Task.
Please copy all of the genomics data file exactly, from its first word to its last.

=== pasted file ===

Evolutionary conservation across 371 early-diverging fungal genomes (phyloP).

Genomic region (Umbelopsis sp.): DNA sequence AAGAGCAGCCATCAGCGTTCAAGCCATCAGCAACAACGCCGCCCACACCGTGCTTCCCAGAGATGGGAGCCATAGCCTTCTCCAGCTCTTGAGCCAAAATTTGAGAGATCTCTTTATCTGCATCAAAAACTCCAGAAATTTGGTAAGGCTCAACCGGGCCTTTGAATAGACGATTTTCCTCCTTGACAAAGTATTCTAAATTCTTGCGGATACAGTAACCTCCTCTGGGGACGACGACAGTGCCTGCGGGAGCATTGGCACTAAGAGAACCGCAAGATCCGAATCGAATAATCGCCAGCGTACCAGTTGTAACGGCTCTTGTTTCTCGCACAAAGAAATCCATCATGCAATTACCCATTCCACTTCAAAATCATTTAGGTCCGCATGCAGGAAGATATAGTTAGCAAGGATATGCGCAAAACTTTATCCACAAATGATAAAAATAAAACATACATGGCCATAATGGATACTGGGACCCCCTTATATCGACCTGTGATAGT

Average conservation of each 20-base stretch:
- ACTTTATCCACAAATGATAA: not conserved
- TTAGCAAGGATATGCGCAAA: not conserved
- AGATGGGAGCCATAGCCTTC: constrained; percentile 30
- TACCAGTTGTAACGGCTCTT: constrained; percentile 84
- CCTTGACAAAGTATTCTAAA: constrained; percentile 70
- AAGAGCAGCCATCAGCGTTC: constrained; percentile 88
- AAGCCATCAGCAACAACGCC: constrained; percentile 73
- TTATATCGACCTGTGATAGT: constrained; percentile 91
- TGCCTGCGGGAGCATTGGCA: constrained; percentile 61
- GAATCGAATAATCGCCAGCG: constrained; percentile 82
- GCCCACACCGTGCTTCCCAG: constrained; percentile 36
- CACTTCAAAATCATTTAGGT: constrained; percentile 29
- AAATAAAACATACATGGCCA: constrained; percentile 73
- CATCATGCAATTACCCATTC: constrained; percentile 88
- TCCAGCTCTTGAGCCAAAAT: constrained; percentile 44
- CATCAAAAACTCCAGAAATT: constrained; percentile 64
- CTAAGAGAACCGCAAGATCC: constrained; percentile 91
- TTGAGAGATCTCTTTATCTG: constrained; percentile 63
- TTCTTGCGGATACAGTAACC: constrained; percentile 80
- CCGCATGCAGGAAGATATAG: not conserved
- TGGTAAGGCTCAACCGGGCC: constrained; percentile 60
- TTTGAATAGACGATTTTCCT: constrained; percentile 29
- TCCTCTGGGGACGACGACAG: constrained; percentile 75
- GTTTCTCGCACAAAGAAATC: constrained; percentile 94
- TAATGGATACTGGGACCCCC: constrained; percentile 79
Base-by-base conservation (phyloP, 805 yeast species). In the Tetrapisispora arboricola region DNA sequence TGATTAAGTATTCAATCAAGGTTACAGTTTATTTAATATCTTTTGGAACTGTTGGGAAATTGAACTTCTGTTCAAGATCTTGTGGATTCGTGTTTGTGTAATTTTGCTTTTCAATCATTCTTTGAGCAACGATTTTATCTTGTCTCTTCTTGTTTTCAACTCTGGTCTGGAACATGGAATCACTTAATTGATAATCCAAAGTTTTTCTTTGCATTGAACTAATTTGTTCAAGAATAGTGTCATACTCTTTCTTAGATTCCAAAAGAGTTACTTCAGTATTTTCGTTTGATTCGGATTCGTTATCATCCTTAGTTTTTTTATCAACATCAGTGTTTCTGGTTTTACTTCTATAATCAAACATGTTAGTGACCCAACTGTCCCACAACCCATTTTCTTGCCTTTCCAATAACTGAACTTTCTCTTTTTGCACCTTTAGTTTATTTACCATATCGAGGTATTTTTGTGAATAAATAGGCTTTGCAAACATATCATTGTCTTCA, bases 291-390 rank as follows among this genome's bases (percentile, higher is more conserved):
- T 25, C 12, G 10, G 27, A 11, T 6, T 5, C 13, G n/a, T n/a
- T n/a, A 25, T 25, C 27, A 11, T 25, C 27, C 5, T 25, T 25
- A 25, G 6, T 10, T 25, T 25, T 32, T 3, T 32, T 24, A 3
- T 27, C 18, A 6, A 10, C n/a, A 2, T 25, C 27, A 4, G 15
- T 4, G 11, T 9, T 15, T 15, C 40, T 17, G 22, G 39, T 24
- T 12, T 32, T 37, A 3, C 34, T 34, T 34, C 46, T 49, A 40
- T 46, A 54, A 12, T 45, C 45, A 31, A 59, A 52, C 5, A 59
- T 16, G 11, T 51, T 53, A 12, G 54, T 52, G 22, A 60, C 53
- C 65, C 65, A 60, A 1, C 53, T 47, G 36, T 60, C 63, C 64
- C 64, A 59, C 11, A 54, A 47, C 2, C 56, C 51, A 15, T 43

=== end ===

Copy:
Evolutionary conservation across 371 early-diverging fungal genomes (phyloP).

Genomic region (Umbelopsis sp.): DNA sequence AAGAGCAGCCATCAGCGTTCAAGCCATCAGCAACAACGCCGCCCACACCGTGCTTCCCAGAGATGGGAGCCATAGCCTTCTCCAGCTCTTGAGCCAAAATTTGAGAGATCTCTTTATCTGCATCAAAAACTCCAGAAATTTGGTAAGGCTCAACCGGGCCTTTGAATAGACGATTTTCCTCCTTGACAAAGTATTCTAAATTCTTGCGGATACAGTAACCTCCTCTGGGGACGACGACAGTGCCTGCGGGAGCATTGGCACTAAGAGAACCGCAAGATCCGAATCGAATAATCGCCAGCGTACCAGTTGTAACGGCTCTTGTTTCTCGCACAAAGAAATCCATCATGCAATTACCCATTCCACTTCAAAATCATTTAGGTCCGCATGCAGGAAGATATAGTTAGCAAGGATATGCGCAAAACTTTATCCACAAATGATAAAAATAAAACATACATGGCCATAATGGATACTGGGACCCCCTTATATCGACCTGTGATAGT

Average conservation of each 20-base stretch:
- ACTTTATCCACAAATGATAA: not conserved
- TTAGCAAGGATATGCGCAAA: not conserved
- AGATGGGAGCCATAGCCTTC: constrained; percentile 30
- TACCAGTTGTAACGGCTCTT: constrained; percentile 84
- CCTTGACAAAGTATTCTAAA: constrained; percentile 70
- AAGAGCAGCCATCAGCGTTC: constrained; percentile 88
- AAGCCATCAGCAACAACGCC: constrained; percentile 73
- TTATATCGACCTGTGATAGT: constrained; percentile 91
- TGCCTGCGGGAGCATTGGCA: constrained; percentile 61
- GAATCGAATAATCGCCAGCG: constrained; percentile 82
- GCCCACACCGTGCTTCCCAG: constrained; percentile 36
- CACTTCAAAATCATTTAGGT: constrained; percentile 29
- AAATAAAACATACATGGCCA: constrained; percentile 73
- CATCATGCAATTACCCATTC: constrained; percentile 88
- TCCAGCTCTTGAGCCAAAAT: constrained; percentile 44
- CATCAAAAACTCCAGAAATT: constrained; percentile 64
- CTAAGAGAACCGCAAGATCC: constrained; percentile 91
- TTGAGAGATCTCTTTATCTG: constrained; percentile 63
- TTCTTGCGGATACAGTAACC: constrained; percentile 80
- CCGCATGCAGGAAGATATAG: not conserved
- TGGTAAGGCTCAACCGGGCC: constrained; percentile 60
- TTTGAATAGACGATTTTCCT: constrained; percentile 29
- TCCTCTGGGGACGACGACAG: constrained; percentile 75
- GTTTCTCGCACAAAGAAATC: constrained; percentile 94
- TAATGGATACTGGGACCCCC: constrained; percentile 79
Base-by-base conservation (phyloP, 805 yeast species). In the Tetrapisispora arboricola region DNA sequence TGATTAAGTATTCAATCAAGGTTACAGTTTATTTAATATCTTTTGGAACTGTTGGGAAATTGAACTTCTGTTCAAGATCTTGTGGATTCGTGTTTGTGTAATTTTGCTTTTCAATCATTCTTTGAGCAACGATTTTATCTTGTCTCTTCTTGTTTTCAACTCTGGTCTGGAACATGGAATCACTTAATTGATAATCCAAAGTTTTTCTTTGCATTGAACTAATTTGTTCAAGAATAGTGTCATACTCTTTCTTAGATTCCAAAAGAGTTACTTCAGTATTTTCGTTTGATTCGGATTCGTTATCATCCTTAGTTTTTTTATCAACATCAGTGTTTCTGGTTTTACTTCTATAATCAAACATGTTAGTGACCCAACTGTCCCACAACCCATTTTCTTGCCTTTCCAATAACTGAACTTTCTCTTTTTGCACCTTTAGTTTATTTACCATATCGAGGTATTTTTGTGAATAAATAGGCTTTGCAAACATATCATTGTCTTCA, bases 291-390 rank as follows among this genome's bases (percentile, higher is more conserved):
- T 25, C 12, G 10, G 27, A 11, T 6, T 5, C 13, G n/a, T n/a
- T n/a, A 25, T 25, C 27, A 11, T 25, C 27, C 5, T 25, T 25
- A 25, G 6, T 10, T 25, T 25, T 32, T 3, T 32, T 24, A 3
- T 27, C 18, A 6, A 10, C n/a, A 2, T 25, C 27, A 4, G 15
- T 4, G 11, T 9, T 15, T 15, C 40, T 17, G 22, G 39, T 24
- T 12, T 32, T 37, A 3, C 34, T 34, T 34, C 46, T 49, A 40
- T 46, A 54, A 12, T 45, C 45, A 31, A 59, A 52, C 5, A 59
- T 16, G 11, T 51, T 53, A 12, G 54, T 52, G 22, A 60, C 53
- C 65, C 65, A 60, A 1, C 53, T 47, G 36, T 60, C 63, C 64
- C 64, A 59, C 11, A 54, A 47, C 2, C 56, C 51, A 15, T 43